In all of it, our troubled hearts miss the point. This isn’t about what or how or when or where. It’s about who. This isn’t about what’s wrong or how to fix it or when it’s going to get better or the where Thomas begs for. It’s about who. Who is your God? Jesus said “I am the way, and the truth, and the life. No one comes to the Father except through me.” We usually stop here, the rest gets confusing. It isn’t just a diatribe on the doctrine of the trinity. It’s Jesus pointing disciples with troubled hearts to the truth about God we’d otherwise miss. Our hearts are troubled because we try to measure God in power, not mercy. When we measure God in His power to give us what we want so our hearts won’t be troubled. We miss why He’s there in the first place.
He’s there to be merciful to sinners with troubled hearts. He’s there to bear our sin and worry and vice upon the cross. No one goes to the Father expect through me. But Jesus is not a generic coloring page of a God left for you to fill in the lines. He is not the God of politic or self improvement. He is not the God of fixing all your problems so you won’t need Him anymore. God reveals Himself in action. God shows us who He is by what He does. And Jesus came into the world not to exercise power but mercy. He came to die for sinners that we would live. To say “no one goes to the Father expect through me” is to say No one goes to the Father expect through the cross. We get to the Father only through death and resurrection. Not having no sins and no problems, but having a God that forgives our sins and works mercy and life even in the face of everything that has our hearts so troubled in the first place.
Jesus is the way to the Father. The cross and the empty tomb unite us with God. You are baptized. Not someday. Today. Now. Christ is risen! “Do you not know that all of us who have been baptized into Christ Jesus were baptized into his death? We were buried therefore with him by baptism into death, in order that, just as Christ was raised from the dead by the glory of the Father, we too might walk in newness of life. For if we have been united with him in a death like his, we shall certainly be united with him in a resurrection like his.” How can we know the way? How can we fix our hearts? It’s not about you. It’s about to Jesus for you . Look to the empty tomb. rejoice. It’s already done. Not someday. Now.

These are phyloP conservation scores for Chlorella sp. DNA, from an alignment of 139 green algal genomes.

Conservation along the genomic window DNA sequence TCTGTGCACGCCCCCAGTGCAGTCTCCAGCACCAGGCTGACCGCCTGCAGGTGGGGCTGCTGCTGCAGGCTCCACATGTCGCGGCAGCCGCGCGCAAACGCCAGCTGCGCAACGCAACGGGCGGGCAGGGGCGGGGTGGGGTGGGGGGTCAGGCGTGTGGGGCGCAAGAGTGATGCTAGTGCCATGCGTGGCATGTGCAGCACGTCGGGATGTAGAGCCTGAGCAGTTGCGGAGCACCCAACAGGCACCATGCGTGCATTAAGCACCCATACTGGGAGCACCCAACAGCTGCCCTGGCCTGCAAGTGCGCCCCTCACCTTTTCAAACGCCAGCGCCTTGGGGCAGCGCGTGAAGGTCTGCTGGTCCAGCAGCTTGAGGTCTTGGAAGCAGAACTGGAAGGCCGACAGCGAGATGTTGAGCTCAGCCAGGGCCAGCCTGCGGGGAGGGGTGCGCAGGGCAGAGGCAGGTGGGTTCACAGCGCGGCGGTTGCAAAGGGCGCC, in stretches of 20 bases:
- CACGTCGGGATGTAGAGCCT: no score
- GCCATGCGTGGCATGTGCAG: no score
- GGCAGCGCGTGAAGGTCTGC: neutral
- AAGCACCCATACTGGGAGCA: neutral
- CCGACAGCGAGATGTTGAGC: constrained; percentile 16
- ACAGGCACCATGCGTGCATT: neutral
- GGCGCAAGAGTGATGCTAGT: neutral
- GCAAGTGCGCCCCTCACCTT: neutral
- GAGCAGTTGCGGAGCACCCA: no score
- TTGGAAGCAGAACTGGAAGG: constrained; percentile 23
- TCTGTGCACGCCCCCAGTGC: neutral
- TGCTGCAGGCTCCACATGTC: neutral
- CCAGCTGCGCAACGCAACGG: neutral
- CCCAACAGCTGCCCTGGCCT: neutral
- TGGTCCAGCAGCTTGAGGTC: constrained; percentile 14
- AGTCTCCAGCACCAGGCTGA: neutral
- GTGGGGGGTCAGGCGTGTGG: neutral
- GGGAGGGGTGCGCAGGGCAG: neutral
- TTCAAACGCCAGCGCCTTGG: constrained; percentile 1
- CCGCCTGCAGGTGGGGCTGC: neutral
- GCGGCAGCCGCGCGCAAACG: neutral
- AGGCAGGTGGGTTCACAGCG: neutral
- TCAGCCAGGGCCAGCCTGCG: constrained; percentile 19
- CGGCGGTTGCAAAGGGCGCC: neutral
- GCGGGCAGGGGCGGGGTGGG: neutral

See the love of the Father who draws you to His side. See the God who works through crosses, not sunny fields. See the God who is glorified in mercy, not just power. See the God who promises you will do works you could never do on your own. You will even rise from death. Let not your hearts be troubled. That doesn’t mean shut off worry. That doesn’t mean God will fix all your problems and that’s proof He loves you. That means even your problems and your sins cannot divorce you from the love of the Father. Your sins are forgiven you and your problems won’t keep you in the tomb. On the last day you will rise in your body free from all of them. Free from the pains of the world. Free from death and all it’s ugly symptoms. Free from the devil. Free to live. Until then, when your hearts are troubled, stop looking to what or how or when or where. It’s about who. Remember who your God is. Not someday. Today. He is the Jesus who conquered death for you. He is the way and the truth and the life, and He is the way and the truth and the life for you.